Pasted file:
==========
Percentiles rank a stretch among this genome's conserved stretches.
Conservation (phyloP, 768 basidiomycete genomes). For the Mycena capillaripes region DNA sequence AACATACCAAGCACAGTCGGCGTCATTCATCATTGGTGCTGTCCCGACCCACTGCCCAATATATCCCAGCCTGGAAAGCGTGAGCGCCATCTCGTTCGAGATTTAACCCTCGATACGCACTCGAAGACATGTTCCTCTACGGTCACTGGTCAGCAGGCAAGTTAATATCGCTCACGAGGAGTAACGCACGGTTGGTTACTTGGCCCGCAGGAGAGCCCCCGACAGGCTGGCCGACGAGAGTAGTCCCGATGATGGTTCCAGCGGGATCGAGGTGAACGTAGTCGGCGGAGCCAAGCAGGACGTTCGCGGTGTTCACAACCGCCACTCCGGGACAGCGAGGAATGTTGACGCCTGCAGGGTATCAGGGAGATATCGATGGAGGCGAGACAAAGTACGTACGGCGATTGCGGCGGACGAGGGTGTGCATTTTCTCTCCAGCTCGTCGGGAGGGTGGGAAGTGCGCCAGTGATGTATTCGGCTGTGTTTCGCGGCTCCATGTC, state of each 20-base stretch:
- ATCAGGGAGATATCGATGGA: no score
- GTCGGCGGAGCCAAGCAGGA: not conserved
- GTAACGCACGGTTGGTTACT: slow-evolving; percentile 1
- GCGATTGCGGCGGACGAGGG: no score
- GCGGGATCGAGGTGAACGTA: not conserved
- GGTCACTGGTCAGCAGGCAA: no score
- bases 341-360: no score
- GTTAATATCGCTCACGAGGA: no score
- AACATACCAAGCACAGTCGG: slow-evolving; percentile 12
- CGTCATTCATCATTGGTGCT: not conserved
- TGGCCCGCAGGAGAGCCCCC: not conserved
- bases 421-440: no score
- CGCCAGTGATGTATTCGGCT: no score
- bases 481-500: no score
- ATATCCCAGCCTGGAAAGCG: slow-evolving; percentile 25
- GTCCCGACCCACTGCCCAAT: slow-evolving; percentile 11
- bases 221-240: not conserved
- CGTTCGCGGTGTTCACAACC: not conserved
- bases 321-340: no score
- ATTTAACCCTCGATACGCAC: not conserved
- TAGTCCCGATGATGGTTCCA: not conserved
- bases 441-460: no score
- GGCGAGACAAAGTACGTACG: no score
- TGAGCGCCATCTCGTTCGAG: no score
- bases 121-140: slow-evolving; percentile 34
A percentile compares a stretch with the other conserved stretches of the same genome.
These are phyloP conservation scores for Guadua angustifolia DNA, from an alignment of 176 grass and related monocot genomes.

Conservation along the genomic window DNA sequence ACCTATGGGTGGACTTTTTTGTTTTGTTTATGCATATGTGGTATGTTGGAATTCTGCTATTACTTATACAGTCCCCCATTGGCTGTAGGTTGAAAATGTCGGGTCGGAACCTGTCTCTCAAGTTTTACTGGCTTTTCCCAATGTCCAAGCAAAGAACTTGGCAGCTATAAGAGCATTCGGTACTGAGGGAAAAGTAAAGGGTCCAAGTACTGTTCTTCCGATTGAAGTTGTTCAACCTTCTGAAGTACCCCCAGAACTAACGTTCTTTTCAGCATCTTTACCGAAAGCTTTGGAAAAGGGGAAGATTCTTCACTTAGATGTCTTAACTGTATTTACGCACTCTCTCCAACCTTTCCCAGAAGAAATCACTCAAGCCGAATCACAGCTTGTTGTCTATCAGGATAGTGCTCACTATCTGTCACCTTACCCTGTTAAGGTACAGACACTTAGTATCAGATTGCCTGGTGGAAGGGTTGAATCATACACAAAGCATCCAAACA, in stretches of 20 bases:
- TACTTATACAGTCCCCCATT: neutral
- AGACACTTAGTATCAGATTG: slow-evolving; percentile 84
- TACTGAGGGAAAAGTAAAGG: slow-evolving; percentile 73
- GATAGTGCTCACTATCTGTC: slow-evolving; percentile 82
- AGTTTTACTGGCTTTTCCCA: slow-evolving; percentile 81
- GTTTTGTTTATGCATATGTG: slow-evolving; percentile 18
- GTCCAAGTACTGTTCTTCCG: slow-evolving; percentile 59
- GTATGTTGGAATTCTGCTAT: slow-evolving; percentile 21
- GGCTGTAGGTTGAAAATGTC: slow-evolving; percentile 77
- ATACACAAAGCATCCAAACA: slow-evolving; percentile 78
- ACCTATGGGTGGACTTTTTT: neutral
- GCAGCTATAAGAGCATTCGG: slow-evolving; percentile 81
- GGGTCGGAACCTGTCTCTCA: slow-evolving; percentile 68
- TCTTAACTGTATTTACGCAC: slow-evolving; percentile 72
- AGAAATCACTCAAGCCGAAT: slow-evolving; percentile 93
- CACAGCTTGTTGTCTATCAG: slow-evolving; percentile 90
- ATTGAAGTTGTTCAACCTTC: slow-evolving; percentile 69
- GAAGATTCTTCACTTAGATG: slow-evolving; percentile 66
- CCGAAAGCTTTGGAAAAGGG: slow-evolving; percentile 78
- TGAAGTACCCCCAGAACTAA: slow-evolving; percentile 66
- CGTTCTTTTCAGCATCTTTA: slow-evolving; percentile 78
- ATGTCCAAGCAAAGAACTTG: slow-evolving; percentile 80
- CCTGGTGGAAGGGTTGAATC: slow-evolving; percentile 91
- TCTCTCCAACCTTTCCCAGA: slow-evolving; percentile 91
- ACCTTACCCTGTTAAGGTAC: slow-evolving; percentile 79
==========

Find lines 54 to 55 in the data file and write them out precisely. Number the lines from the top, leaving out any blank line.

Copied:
- TCTCTCCAACCTTTCCCAGA: slow-evolving; percentile 91
- ACCTTACCCTGTTAAGGTAC: slow-evolving; percentile 79